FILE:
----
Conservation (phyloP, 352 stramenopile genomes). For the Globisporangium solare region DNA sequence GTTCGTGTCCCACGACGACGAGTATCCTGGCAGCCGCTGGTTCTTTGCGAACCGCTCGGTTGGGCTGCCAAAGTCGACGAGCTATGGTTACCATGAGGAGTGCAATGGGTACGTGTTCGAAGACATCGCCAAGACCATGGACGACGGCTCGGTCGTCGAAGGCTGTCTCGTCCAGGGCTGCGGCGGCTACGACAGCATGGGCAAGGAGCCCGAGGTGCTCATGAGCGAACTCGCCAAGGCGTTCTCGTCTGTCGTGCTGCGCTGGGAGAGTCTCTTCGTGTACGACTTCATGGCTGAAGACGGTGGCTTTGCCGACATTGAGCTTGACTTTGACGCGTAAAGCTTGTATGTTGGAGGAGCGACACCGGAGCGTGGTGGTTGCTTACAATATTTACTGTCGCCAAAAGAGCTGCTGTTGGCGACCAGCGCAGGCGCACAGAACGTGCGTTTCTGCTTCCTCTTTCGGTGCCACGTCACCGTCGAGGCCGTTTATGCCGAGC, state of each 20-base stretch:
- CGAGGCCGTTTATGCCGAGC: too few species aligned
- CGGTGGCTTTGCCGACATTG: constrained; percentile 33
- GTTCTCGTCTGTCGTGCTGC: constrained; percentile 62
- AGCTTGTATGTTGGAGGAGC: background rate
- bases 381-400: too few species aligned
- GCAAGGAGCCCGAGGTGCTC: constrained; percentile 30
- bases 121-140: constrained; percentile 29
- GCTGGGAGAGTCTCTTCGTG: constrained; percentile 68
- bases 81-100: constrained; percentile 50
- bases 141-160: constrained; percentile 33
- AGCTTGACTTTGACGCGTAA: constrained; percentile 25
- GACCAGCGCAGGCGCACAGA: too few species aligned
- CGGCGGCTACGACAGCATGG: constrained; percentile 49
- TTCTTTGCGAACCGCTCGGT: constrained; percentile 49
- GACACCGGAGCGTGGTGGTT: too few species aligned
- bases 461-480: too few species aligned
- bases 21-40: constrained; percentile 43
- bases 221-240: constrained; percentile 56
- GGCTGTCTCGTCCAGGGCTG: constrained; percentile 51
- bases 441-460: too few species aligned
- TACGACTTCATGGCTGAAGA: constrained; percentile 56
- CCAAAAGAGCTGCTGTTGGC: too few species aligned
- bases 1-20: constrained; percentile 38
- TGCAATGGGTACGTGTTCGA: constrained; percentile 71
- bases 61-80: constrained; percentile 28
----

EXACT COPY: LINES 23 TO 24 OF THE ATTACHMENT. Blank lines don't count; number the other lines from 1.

- CCAAAAGAGCTGCTGTTGGC: too few species aligned
- bases 1-20: constrained; percentile 38